“I could see just enough (on my phone) to see that it was from the choir president, President (Ron) Jarrett,” he recalled. “The first line of the email said, ‘We’re pleased to inform you …’ so I was able to take a bit of a breath and then wait until the end of the meeting to read the rest. It was hard, but I stuck it out.”

Jeffrey D. Allred, Deseret News
Tabernacle organist Brian Mathias plays with the Mormon Tabernacle Choir during "Music and the Spoken Word" in Salt Lake City on Sunday, March 11, 2018.

Mathias’ audition came right after Thanksgiving, meaning that after consuming turkey and mashed potatoes, the musician traveled back to his BYU office to practice and prepare for his intensive two-day audition.

“My family just knew to not expect to see me around very much,” he said. “Usually you don’t get (music) until about two weeks before the audition, simply because that's about (how far in advance ‘Music and the Spoken Word’ is) planned so they want to see what you can do quickly.”

For his audition, Mathias was given six pieces: five in advance and one when he arrived at the Tabernacle to test his sight reading and improvisational skills. All the practice, interviews and tests proved worth it when it was announced earlier this year that Mathias would join Richard Elliott, Clay Christiansen, Andrew Unsworth, Bonnie Goodliffe and Linda Margetts as a Tabernacle organist.

A dream come true

Mathias was 8 years old when he began playing piano — an instrument he recalls begrudgingly practicing at the request of his persistent and encouraging mother. Around age 12, he became drawn to the large sound of the pipe organ and throughout his teenage years discovered his passion for music.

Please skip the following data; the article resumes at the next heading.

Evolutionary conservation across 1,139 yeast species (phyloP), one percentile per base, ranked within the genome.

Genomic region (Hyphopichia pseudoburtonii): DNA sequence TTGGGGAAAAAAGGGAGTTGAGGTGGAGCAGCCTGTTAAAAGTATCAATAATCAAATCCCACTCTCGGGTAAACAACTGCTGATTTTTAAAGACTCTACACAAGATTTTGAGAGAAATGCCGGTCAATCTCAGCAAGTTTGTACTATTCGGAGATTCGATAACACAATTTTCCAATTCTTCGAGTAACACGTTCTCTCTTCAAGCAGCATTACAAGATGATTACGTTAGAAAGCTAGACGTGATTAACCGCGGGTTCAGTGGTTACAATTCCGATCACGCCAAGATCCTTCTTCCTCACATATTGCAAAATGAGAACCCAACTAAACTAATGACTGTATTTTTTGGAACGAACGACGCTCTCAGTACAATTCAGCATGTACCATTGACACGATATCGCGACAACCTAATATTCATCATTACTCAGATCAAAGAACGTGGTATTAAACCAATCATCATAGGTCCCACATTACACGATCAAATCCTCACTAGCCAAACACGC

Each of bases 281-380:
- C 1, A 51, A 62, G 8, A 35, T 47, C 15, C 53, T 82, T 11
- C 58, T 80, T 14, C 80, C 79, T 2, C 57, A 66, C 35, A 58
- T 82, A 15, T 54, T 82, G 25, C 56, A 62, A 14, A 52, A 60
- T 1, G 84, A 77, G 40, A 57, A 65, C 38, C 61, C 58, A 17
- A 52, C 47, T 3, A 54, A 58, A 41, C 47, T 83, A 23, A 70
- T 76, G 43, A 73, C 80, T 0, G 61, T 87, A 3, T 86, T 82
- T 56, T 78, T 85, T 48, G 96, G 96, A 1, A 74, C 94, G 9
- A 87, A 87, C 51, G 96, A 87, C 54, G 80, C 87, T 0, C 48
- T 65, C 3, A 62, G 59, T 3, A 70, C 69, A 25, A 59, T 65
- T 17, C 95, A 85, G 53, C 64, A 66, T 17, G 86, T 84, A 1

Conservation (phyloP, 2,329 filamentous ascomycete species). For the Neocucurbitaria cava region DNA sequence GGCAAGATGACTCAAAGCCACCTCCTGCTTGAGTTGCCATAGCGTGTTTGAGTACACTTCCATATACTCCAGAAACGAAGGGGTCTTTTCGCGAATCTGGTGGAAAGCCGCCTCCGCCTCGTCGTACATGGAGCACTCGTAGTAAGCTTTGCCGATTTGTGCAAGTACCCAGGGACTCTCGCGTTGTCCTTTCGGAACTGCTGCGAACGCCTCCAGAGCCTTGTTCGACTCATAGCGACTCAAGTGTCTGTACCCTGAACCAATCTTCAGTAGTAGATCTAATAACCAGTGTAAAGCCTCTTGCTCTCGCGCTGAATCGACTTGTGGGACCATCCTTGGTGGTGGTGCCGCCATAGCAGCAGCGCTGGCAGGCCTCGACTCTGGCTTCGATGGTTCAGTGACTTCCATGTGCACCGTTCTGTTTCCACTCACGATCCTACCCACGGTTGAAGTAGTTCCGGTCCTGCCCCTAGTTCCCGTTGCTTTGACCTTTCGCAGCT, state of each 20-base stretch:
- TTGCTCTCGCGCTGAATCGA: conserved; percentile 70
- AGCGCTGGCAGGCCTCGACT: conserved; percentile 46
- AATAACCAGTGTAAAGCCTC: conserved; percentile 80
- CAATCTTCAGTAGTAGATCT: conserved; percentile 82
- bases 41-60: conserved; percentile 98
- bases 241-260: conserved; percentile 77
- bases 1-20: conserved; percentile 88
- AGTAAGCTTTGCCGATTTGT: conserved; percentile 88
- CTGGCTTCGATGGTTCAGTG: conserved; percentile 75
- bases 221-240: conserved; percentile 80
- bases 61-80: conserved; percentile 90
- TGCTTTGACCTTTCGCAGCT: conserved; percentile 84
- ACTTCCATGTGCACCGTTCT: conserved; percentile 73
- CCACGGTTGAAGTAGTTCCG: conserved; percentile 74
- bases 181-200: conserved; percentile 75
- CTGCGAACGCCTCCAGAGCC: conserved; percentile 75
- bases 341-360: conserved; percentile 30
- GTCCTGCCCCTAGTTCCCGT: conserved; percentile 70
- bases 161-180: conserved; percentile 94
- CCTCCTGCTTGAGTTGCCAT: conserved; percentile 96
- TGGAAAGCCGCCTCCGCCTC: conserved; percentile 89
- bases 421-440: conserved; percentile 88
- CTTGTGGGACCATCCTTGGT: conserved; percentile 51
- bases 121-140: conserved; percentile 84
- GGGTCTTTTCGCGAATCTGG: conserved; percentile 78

“I just fell in love with the (organ) and that hasn’t stopped. I still love it,” he said. “I came to realize that doing music was really what I wanted to do and what I felt like I should be doing, so (I) took a leap of faith and went after it.”

This realization led Mathias to go on to receive a doctorate in organ performance from the University of Kansas and to play the organ for the Country Club Christian Church in Kansas City, Missouri, before winding up at BYU in 2014.

Jeffrey D. Allred, Deseret News
Tabernacle organist Brian Mathias plays with the Mormon Tabernacle Choir during "Music and the Spoken Word" in Salt Lake City on Sunday, March 11, 2018.

“In this day and age, if you’re an LDS person trying to make a living playing the organ, the job market is not fantastic,” Mathias said. “Your career possibilities are pretty much university teaching — which those jobs are quite difficult to get today — and so the fallback for most people is playing the organ in another church professionally. And I did that for some years while I was a graduate student and had wonderful experiences doing it.”

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Reflecting on those early Sunday mornings along the paper route, listening to the Mormon Tabernacle Choir to make it through, Mathias realizes that becoming the newest Tabernacle organist and getting to accompany the choir on a regular basis is the fulfillment of a longtime dream.

“In my dreams I thought that being a Tabernacle organist would be pretty amazing but knew that chances were slim,” he said. “It’s just a great privilege to be able to use what I do to enrich people’s lives by sharing music.”